Holy Baptism holds the first place among the sacraments, because it is the door of the spiritual life; for by it we are made members of Christ and incorporated with the Church. And since through the first man death entered into all, unless we be born again of water and the Holy Ghost, we can not enter into the Kingdom of Heaven, as Truth Himself has told us.
Because this is the very most important sacrament in the life of the Church there is a very well developed theology and Catechism to support it.
One of the very first things to know about Baptism is who the eligible "BAPTIZERS" are. The answer to this is one of the first things that Catholics learn when they are admitted to "CCD" or "Faith Formation Programs". The ordinary BAPTIZER, we call him the ordinary minister of baptism is the priest. Most Catholics bring a child to the church, present the infant to the priest who presides and performs the sacrament. But there are extraordinary ministers of Baptism too. Who are they?

Besides the conferring of baptism by a minister, there are other forms of "baptism". These different types of baptism have existed for a long time in the church. Can you name them?

If you care to peek around the corner to get the answers, click here.


  1. The extraordinary ministers of baptism are the laity. Any baptized Christian can baptize, in extraordinary circumstances...

    There are three baptisms: water, blood, and desire... the strict criteria of the other two's application is not at issue here. Although, perhaps that would be good to go into. That is, the issue of the BOD being historically only for the catechumen, like Sts. Felicita and Perpetua.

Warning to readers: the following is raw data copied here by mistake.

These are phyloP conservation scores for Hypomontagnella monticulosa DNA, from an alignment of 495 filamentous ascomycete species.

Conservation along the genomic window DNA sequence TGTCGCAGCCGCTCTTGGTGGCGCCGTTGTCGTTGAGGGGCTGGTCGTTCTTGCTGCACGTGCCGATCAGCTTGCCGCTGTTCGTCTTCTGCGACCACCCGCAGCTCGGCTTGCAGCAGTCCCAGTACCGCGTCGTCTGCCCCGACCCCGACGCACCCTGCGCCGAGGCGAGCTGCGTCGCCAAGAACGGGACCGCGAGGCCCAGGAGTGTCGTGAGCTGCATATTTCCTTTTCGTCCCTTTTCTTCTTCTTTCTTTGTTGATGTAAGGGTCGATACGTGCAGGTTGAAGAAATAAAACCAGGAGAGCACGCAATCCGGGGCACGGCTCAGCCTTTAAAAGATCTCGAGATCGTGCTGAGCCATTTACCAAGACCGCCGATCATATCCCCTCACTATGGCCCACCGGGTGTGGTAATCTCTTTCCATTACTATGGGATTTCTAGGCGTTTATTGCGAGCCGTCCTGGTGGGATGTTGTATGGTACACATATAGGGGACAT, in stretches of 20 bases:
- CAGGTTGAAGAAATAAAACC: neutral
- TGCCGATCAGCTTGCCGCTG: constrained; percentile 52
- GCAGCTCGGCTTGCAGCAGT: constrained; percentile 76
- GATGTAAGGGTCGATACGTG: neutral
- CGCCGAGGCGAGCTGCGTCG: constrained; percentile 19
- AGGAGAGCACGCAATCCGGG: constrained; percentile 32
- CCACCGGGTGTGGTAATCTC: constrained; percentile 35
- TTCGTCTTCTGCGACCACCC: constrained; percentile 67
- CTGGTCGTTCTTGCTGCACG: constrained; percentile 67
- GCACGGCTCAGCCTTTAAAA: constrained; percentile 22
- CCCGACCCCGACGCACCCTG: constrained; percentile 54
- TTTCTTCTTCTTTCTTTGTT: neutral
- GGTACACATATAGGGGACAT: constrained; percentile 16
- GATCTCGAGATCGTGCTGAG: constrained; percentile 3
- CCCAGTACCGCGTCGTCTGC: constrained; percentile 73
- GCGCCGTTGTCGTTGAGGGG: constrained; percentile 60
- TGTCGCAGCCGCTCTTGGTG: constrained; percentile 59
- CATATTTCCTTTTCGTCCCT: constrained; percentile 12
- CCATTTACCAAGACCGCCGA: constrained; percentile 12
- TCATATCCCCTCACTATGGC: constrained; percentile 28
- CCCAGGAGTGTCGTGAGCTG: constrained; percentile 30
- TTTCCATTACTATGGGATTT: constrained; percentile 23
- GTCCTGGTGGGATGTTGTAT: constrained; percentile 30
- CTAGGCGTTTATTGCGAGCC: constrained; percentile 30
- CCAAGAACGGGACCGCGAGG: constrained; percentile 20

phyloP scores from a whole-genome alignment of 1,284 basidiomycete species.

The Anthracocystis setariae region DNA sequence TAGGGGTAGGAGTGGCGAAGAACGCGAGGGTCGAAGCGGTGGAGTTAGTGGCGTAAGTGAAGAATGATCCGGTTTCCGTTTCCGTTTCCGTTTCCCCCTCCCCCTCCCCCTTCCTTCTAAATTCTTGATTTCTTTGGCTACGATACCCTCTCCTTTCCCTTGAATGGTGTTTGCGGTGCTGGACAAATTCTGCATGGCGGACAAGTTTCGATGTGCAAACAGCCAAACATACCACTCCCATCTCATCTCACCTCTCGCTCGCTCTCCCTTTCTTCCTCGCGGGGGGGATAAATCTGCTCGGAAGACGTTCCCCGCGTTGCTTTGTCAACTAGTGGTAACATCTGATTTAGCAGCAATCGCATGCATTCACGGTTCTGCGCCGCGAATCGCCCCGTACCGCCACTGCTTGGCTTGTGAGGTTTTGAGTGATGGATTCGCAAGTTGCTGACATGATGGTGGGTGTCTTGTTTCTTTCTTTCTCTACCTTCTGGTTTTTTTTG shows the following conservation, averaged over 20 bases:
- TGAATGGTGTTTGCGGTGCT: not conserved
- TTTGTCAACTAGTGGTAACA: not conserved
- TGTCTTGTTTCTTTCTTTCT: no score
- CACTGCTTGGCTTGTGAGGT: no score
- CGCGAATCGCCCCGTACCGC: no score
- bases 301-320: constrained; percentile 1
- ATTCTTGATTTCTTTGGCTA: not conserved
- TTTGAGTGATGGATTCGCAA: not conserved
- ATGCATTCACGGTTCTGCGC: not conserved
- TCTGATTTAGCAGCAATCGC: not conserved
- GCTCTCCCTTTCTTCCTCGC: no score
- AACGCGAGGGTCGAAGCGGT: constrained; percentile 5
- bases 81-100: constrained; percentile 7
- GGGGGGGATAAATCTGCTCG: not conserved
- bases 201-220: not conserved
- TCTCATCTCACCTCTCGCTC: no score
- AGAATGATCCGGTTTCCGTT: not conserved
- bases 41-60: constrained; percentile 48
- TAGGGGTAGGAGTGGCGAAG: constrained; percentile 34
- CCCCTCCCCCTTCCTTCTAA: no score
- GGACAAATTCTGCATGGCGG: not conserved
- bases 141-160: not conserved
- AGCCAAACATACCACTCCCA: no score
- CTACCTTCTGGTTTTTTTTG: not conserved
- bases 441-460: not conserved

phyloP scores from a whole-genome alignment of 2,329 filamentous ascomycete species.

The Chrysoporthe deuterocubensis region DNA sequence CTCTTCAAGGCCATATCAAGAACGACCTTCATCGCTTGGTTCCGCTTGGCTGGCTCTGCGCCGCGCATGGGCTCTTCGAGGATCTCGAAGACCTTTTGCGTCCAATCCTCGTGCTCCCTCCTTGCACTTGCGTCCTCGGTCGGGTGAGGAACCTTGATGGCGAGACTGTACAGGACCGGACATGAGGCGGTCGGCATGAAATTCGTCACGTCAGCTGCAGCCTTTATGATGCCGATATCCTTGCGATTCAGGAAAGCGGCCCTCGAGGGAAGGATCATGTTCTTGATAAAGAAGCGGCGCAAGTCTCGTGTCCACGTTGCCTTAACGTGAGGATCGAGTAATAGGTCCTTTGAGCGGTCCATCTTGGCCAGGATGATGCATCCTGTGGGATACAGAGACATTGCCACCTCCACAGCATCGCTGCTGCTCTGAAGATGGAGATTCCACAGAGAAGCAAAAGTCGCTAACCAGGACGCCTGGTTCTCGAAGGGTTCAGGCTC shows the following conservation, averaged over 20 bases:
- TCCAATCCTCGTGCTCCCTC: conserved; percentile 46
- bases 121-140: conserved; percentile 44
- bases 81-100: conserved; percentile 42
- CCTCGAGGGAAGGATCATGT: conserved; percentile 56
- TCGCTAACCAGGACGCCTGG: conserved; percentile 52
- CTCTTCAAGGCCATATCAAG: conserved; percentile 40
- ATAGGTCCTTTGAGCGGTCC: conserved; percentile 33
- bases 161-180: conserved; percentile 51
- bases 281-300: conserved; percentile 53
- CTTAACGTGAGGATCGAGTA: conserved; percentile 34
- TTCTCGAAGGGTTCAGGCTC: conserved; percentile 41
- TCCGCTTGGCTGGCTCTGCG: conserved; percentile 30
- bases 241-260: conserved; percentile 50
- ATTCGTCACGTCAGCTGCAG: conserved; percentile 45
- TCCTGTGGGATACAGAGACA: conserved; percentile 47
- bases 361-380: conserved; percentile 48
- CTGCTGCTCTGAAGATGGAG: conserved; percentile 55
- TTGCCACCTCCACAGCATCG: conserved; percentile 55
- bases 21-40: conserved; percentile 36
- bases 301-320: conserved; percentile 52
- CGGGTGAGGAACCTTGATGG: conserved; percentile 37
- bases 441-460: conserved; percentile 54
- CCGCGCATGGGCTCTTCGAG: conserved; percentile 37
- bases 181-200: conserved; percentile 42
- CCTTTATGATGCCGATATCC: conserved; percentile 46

2. Ah, Felicity and Perpetua. I was born on their feast day. Not on the day that they were martyred, mind you. There is a combination of Desire and Blood in their case. Of course it does make it easier to determine desire if the person is indeed a catechumen.

    A person need not be baptized in order to validly baptize another person in a dire emergency. To put the happiest possible face on it, a Catechumen for example could follow thye procedure of pouring plain water on the head of the unbaptized while saying, "I baptize you in the name of the Father, the Son and the Holy Spirit" with the intention of doing what the church intends.

  3. Thanks for the reminder... I read a document which said that even a "pagan" or an "apostate" can validly baptize... But, my question was, how could they ever do what the Church desires? Sounds almost schizophrenic...


  4. Laurence:
    You know, you're right. Let me just say that larely because of my friendship with some Chaldean Catholics from Iraq, I would not exclude the possibility of a good-hearted Muslim friend of a catechumen or a catechumen's child using peripheral knowledge of the baptismal rite to baptize a seriously wounded person.
    No matter what we think, the church takes that position to confirm and mandate the extreme importance of Baptism.

  5. It is (or should be) common knowledge that every human being may administer the sacrament of Baptism under real time extraordinary circumstances. Yes, that is true, anyone may baptize a person who is in the imminent danger of death. All that is required is that the baptizer "want to do what the church intends". It does not need to be a Catholic. It could be a serial killer. It could be a first grader who just heard of the Church's position. But remember, it must be a dire emergency and the baptizer must use ordinary water and pour it on the head of the dying person while saying, "I baptize you in the name of the Father, the Son and the Holy Spirit" and want to do what the Church intends. This is the doctrine of the Church. It is something in which we all believe.

    Remember that for you and me to administer Baptism, the person who is receiving the Baptism must be in imminent danger of death. We do not have the authority to baptize children just because we are quite sure that the parents will not present them to the church for baptism. We must respect the mind of the Church in these matters.